Why Show Hidden File Extensions
By hiding file extensions by default, Windows 7 does make things a bit easier for the average PC user. In previous versions of Windows, changing the name of a file meant that you had to work around the file extensions. Since changing the file extensions was a rare task, it makes sense to hide it unless you really need it.
Some advanced users of Windows occasionally need to change the file extension. For example, Windows memory dump files by default have a *.dmp file extension. However, there is no program in Windows 7 that uses that file designation; it is there only to alert the user of the file’s contents.
By changing the file extension to *.txt or something else, you can avoid the error window that appears when you click on the memory dump file and also avoid temporarily associating the extension with notepad or some other program.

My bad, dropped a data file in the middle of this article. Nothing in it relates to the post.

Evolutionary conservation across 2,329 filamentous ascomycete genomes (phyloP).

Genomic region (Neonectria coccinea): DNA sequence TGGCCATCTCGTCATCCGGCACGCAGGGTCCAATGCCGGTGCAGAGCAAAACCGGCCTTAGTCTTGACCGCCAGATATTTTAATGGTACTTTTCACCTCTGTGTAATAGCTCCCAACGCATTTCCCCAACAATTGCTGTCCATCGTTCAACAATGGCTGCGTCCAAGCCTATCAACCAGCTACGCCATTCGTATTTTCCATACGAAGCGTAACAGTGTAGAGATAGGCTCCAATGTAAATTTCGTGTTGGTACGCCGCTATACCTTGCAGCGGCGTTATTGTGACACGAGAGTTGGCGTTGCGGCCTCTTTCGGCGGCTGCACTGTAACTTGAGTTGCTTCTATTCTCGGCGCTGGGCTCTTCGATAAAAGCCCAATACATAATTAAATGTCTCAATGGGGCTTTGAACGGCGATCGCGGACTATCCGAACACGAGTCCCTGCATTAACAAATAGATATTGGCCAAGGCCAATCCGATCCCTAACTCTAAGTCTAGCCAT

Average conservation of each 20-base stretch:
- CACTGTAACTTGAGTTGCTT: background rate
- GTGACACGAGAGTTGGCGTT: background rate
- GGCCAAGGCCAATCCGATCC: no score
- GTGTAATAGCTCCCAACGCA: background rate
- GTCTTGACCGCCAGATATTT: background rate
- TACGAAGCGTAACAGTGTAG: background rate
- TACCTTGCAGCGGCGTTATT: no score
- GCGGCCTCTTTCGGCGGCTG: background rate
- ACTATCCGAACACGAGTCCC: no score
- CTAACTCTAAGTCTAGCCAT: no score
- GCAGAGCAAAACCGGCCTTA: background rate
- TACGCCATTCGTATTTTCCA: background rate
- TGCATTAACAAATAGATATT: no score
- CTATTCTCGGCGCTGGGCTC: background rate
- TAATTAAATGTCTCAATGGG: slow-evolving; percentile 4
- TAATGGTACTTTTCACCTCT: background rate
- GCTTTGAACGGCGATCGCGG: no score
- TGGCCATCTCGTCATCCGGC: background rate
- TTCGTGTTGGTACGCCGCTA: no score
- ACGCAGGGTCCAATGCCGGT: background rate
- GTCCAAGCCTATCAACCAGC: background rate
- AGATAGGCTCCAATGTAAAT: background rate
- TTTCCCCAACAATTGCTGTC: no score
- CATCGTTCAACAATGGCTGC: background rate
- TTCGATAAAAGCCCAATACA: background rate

Another reason for showing hidden file extensions has to do with program compatibility. Programs that are backward compatible can open files made in a previous version of the software. However, this doesn’t mean that older file extensions are automatically associated with the newer version. By manually changing the file extension, you can again avoid the Windows 7 error message that no program is set to open with that particular file.
Whatever you reasons, showing hidden file extensions is simply a matter of editing one option in the Folder Options window. Of course, you can choose to hide them again by re-checking the option.